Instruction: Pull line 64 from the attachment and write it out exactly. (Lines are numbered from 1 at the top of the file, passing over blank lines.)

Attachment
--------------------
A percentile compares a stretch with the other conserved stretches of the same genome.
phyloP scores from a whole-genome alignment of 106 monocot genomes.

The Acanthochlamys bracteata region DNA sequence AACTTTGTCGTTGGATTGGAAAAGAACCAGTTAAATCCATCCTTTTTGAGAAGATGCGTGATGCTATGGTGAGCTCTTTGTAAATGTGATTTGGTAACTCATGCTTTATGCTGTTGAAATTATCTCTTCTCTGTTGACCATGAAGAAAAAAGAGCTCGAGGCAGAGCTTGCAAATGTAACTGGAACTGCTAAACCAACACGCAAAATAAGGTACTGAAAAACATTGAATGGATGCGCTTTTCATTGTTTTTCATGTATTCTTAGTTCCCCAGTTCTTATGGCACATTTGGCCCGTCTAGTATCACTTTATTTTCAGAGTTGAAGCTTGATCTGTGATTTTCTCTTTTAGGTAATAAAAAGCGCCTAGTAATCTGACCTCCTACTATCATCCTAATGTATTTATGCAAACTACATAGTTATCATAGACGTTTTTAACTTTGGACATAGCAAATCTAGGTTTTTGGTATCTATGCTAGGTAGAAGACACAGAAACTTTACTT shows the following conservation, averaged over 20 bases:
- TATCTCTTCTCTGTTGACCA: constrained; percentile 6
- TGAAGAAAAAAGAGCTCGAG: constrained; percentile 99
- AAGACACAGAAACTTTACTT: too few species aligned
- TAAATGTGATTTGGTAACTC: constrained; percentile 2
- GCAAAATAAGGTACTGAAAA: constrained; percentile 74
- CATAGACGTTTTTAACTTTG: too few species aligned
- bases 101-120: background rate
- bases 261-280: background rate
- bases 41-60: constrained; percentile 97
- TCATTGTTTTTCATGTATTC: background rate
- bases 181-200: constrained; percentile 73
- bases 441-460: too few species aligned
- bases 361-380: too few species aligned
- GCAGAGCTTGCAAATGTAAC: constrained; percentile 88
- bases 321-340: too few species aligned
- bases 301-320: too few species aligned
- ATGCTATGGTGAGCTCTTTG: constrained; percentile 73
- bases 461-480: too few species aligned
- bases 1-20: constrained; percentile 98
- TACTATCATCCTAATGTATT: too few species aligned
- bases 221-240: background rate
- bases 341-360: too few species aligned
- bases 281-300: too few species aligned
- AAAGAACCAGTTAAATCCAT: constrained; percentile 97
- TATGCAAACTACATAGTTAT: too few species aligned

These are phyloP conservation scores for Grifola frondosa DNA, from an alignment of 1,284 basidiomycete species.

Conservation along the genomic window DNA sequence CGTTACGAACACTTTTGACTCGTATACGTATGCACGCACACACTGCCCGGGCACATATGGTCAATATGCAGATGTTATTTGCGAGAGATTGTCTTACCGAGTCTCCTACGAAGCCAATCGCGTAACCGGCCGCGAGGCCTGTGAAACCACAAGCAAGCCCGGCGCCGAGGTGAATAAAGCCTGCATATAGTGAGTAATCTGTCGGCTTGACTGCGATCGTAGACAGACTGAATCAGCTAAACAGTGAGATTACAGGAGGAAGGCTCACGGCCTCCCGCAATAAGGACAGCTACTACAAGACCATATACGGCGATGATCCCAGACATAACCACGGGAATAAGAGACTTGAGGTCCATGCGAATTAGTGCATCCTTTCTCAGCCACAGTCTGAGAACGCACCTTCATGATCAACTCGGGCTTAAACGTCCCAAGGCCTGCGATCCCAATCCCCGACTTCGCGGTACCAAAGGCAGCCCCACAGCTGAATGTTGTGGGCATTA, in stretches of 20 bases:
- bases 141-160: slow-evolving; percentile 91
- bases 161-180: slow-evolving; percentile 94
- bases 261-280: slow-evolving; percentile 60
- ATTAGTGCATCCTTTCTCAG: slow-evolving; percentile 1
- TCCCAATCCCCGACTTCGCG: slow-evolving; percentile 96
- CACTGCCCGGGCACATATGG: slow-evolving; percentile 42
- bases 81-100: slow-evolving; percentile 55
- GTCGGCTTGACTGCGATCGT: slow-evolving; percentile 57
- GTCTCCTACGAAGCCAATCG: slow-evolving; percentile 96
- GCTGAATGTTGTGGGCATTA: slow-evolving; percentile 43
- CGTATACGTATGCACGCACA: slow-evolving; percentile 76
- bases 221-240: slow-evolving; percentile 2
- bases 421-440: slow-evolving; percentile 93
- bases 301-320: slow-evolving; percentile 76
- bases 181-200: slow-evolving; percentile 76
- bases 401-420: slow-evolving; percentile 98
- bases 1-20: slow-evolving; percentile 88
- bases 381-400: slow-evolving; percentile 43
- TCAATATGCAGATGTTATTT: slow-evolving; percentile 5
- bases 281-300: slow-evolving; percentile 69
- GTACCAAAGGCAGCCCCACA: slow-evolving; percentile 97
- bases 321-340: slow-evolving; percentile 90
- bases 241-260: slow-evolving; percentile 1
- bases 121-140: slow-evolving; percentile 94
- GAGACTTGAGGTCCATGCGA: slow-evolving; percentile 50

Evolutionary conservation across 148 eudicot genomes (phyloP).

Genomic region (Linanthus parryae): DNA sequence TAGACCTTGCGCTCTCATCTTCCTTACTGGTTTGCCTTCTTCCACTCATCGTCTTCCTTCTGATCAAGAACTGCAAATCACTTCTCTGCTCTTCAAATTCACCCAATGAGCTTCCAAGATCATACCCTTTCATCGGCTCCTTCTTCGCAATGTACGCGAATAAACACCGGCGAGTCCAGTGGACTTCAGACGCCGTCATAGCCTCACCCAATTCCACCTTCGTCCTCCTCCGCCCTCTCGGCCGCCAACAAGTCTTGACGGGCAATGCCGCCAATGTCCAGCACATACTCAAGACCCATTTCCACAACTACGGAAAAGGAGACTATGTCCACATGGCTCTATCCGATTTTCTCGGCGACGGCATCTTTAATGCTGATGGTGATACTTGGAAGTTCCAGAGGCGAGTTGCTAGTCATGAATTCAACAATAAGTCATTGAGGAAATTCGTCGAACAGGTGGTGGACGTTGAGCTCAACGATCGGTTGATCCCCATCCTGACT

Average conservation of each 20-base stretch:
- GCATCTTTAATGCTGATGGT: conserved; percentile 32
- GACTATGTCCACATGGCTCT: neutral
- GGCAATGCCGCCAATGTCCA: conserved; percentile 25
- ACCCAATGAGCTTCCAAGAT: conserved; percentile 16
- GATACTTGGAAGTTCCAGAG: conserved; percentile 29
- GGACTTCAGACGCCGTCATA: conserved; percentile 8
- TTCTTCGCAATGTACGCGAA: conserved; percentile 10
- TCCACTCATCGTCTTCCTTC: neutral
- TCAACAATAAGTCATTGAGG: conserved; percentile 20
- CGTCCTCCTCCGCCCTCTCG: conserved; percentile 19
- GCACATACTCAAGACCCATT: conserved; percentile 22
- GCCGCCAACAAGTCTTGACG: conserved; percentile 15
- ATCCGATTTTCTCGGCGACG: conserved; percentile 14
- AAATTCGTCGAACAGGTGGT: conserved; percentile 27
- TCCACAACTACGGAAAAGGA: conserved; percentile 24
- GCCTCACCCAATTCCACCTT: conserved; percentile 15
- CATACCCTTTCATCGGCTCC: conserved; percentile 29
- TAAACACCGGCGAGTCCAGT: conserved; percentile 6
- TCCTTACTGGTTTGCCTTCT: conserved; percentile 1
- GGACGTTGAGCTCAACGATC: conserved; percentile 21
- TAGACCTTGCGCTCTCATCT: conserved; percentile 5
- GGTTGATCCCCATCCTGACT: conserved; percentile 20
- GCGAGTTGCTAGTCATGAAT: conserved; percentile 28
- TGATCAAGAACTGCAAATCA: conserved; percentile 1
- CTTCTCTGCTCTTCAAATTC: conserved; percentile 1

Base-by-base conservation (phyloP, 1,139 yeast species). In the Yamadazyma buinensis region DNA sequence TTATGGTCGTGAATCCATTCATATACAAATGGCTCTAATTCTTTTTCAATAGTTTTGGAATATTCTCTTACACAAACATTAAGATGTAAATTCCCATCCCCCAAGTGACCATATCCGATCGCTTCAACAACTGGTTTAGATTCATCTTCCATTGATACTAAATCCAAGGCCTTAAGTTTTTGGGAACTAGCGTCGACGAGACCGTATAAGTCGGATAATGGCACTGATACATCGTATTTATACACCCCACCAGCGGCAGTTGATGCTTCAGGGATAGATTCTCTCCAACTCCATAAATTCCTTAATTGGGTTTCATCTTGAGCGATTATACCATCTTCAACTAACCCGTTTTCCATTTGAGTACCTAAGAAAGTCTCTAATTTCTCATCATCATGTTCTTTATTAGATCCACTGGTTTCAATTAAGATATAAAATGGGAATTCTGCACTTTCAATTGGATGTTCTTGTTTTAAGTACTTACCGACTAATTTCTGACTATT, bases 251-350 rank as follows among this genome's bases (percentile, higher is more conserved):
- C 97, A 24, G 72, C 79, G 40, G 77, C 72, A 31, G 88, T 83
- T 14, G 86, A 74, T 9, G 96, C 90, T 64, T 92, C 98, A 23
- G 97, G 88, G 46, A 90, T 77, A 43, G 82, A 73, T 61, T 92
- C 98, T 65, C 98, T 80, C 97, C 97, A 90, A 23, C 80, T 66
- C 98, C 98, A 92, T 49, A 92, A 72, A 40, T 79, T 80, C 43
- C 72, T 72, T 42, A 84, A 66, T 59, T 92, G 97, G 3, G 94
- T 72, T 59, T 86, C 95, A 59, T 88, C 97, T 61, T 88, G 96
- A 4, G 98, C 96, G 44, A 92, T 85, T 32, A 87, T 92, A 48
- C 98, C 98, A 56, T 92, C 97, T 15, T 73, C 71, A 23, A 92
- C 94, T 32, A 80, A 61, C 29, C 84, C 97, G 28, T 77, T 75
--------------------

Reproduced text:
- GGACTTCAGACGCCGTCATA: conserved; percentile 8